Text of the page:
The following pertinent evidence was presented by Pinto. When the hole first appeared in June 1982, DeMunnick filled it. It reappeared in July or August, and again he filled it. His wife, Bernadette, did not notice the hole five days prior to the accident when she mowed and fertilized the lawn. After the accident, DeMunnick inspected the hole; it was about five to six feet deep, running towards the street. Once again, DeMunnick filled the hole.
It was not until sometime after the injury that DeMunnick notified the Village of the recurring hole. Upon this sole notification, Jack Redmore, Village superintendent of public works, went to the site, inspected the hole, and found that it was six to eight inches in diameter, about two feet deep, and ran towards the street. DeMunnick and Redmore lifted the two manhole covers on the street and looked into the sewer. DeMunnick testified that under one of the manhole covers the sewer was full of mud and dirt, while Redmore testified that there might have been some mud in the system but that he did not recall any quantity of it. Redmore stated that if there was a crack in the storm lines or a separation in the pipes, there would be mud and dirt in the pipes. However, he said it was normal to have some mud in the pipes since the storm lines drain the streets.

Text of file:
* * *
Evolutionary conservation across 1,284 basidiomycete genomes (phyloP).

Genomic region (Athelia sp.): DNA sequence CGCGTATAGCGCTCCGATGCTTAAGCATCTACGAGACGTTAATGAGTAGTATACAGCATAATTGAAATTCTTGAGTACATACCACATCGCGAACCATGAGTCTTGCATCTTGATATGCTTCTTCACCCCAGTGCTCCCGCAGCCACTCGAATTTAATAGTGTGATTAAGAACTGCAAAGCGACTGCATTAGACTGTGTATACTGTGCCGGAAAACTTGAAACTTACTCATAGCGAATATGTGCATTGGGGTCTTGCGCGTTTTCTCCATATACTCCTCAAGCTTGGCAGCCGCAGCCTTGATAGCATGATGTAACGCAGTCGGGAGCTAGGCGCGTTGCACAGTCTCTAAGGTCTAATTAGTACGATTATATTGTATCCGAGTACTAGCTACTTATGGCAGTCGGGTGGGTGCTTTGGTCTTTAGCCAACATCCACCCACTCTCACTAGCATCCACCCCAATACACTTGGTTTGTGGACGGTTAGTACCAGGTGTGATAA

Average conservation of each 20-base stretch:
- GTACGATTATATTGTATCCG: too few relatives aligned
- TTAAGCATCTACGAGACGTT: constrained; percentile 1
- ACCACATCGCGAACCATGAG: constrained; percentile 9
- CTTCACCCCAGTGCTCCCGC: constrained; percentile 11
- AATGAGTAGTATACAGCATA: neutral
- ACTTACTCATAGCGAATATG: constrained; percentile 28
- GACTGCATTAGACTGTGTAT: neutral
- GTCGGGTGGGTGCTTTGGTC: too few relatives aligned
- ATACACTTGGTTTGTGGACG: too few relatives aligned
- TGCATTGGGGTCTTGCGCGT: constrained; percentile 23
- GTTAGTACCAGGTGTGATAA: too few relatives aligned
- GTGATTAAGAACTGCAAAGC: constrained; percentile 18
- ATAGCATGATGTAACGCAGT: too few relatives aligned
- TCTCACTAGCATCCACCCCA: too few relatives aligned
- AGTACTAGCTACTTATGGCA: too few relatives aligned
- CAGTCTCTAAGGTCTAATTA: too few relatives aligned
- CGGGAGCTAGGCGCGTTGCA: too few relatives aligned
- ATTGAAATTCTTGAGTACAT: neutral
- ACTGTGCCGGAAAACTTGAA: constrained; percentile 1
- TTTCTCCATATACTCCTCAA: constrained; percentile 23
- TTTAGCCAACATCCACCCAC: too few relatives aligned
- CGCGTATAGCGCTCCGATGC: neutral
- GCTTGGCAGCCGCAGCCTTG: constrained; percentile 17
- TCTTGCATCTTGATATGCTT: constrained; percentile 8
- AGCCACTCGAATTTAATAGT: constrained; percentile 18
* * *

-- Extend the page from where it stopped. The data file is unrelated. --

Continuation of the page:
Redmore instructed two Village employees to dig up the DeMunnicks' parkway, inspect the storm line that ran underneath the parkway, and investigate the cause of the hole. When the employees went to the site and inspected the hole, they found that it was about a foot deep and was not an animal hole. They dug down to the pipe to see whether the pipe ring was broken and found there was no break in the pipe. They did not replace any pipe. However, they did repair a part of the pipe ring which one of them had damaged in the process of digging out the pipe.